One year ago this week I started a journey with PiYo, 21-Day Fix and Shakeology that has brought me here. My story in video form is posted below and here is some photographic evidence of my transformation.
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That is all I have to say this morning.
And I am feeling it.
But it helps me to remember that it is GOOD to switch things up. Different exercise routines use different muscles in different ways. When you do the same thing over and over again, your body gets used to it, so switching things up helps your body continue to work and get fit in new, and sometimes painful, ways.
So if you see me walking like an old woman whose hips are sore today, you will know why.
And even though I am sore, it is a happy sore, because that means what I am doing is working.
And working is progress! Progress toward being more fit. Progress toward my weight loss goals. Progress toward a stronger body.
And I like it!!!
Eat your vegetables.
Get up from the couch and go play outside.
No, you can’t have candy at 8:00 in the morning!
Yes, we are walking to the store, we don’t need to take the car to go six blocks when we just need three things.
These are the kinds of things you might hear me say at my house.
My kids are used to it. Because I eat a vegan diet and they do not, sometimes they don’t like what I make for dinner. Because it is full of vegetables. But they have to eat it anyway.
They are usually pretty good about staying active. It helps that I can’t get Anne off the trampoline and can’t get Ty to sit still for more than about a minute at a time.
But sometimes, they get lazy. They don’t want to walk to the store. They don’t want to ride their bikes to the pool (a rule I instituted this summer – bike to the pool every day!) They don’t want to get an apple out of the refrigerator, but it is ok to get the bag of chips out of the basket next to the refrigerator.
Last night, after we watched last week’s Biggest Loser (that my classmate from Greenville College is on this season), the kids and I had a little discussion about health and fitness.
We talked about the fact that I was always thin like they are – until I got to college and stopped running regularly, started eating more junk food, and let’s be honest, drinking some beer.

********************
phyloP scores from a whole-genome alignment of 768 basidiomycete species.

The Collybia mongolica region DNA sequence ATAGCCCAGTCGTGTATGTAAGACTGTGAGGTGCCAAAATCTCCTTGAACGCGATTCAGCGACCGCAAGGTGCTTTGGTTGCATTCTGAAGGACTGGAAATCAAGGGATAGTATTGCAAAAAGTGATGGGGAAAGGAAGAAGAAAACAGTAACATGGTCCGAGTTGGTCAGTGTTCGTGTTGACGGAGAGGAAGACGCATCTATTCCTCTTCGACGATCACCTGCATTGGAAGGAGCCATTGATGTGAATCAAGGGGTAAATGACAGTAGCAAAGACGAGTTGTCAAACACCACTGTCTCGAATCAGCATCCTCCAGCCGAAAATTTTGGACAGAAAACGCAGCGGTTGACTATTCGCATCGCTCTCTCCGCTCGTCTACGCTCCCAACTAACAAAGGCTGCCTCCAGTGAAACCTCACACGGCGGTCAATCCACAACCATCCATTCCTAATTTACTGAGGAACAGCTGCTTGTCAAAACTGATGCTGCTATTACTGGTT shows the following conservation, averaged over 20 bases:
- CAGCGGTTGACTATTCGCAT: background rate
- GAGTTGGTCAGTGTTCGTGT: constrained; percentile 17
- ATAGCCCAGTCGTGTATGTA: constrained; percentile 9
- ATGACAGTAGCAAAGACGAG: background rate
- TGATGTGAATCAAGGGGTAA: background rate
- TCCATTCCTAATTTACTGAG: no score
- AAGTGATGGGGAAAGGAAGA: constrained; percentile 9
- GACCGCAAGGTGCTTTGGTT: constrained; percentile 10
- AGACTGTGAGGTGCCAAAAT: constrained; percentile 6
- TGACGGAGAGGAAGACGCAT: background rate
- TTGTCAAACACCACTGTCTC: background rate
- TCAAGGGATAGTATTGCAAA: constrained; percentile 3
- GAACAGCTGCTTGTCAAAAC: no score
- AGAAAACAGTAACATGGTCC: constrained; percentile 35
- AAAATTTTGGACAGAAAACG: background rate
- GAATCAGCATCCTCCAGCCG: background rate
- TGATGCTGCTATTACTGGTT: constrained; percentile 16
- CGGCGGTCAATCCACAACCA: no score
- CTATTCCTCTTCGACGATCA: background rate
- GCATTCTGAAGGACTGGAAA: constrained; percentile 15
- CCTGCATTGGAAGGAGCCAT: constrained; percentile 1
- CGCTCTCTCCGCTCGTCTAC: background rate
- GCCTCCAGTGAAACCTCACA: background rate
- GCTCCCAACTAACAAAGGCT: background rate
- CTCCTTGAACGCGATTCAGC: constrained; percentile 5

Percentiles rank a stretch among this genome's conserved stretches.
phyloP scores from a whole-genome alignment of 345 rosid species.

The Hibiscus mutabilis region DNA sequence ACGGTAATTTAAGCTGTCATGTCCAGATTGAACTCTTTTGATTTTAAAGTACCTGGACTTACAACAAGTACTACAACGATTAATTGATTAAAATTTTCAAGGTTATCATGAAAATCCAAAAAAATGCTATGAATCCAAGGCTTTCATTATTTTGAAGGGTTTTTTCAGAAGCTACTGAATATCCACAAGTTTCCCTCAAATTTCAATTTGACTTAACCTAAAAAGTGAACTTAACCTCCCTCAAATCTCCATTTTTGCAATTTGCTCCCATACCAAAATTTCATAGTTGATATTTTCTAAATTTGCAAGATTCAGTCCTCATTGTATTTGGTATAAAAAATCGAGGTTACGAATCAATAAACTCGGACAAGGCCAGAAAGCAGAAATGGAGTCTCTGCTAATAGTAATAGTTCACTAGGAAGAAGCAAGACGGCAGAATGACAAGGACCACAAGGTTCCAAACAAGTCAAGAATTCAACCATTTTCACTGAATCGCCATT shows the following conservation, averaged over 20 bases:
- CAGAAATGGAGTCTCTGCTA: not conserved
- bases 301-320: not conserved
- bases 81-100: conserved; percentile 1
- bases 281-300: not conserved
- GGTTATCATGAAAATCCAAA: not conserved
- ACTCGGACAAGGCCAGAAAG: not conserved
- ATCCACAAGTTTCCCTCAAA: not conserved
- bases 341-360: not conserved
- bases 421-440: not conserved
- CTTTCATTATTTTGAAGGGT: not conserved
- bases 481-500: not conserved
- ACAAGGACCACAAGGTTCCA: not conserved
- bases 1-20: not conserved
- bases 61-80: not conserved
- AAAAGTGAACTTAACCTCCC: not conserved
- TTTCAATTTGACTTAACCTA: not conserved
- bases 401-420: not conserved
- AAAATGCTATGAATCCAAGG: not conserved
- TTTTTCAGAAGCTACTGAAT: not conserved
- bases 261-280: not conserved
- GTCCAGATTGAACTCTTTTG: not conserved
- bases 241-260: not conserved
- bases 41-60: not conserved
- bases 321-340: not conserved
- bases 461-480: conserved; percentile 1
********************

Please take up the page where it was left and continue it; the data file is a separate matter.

Because I upped my calorie intake while slowing my fitness output, I started gaining weight. It wasn’t long and my size 10/11 body was wearing stretchy pants in size 18/20.
The thing is, I didn’t necessarily know why I was gaining weight. I had never really thought about what I ate – and didn’t need to because I was active.
Next came a comfortable relationship that turned into marriage and two pregnancies. Anyone with young kids knows that finding time to exercise and eat well with little ones is a struggle.
But then I got fed up and felt like the Lord was prompting me to do something. So I started eating better and exercising. I lost weight, but eventually I quit trying and put it back on. And then I did it again. And again. And again.
And then something changed. I started educating myself. I started reading books, blogs, and articles about healthy eating and exercise. I started watching documentaries about healthy eating and exercise. I started living out what I knew to be right and good for me.
And you know what? Now if I stop (like when I had a knee injury and surgery this spring) something in me feels totally off and I can’t wait to get back on track. If I have a day where I eat something I shouldn’t, I can tell! I feel sluggish and gross and can’t wait to get back to eating the way my body wants to eat.
But I can’t keep this all to myself. As I get more education about nutrition and fitness, I have to pass that along to my children so that they understand the importance of fueling their bodies appropriately and keeping them active. If I don’t teach them these principles now, then they will have to learn the hard way, the way I have had to learn, later.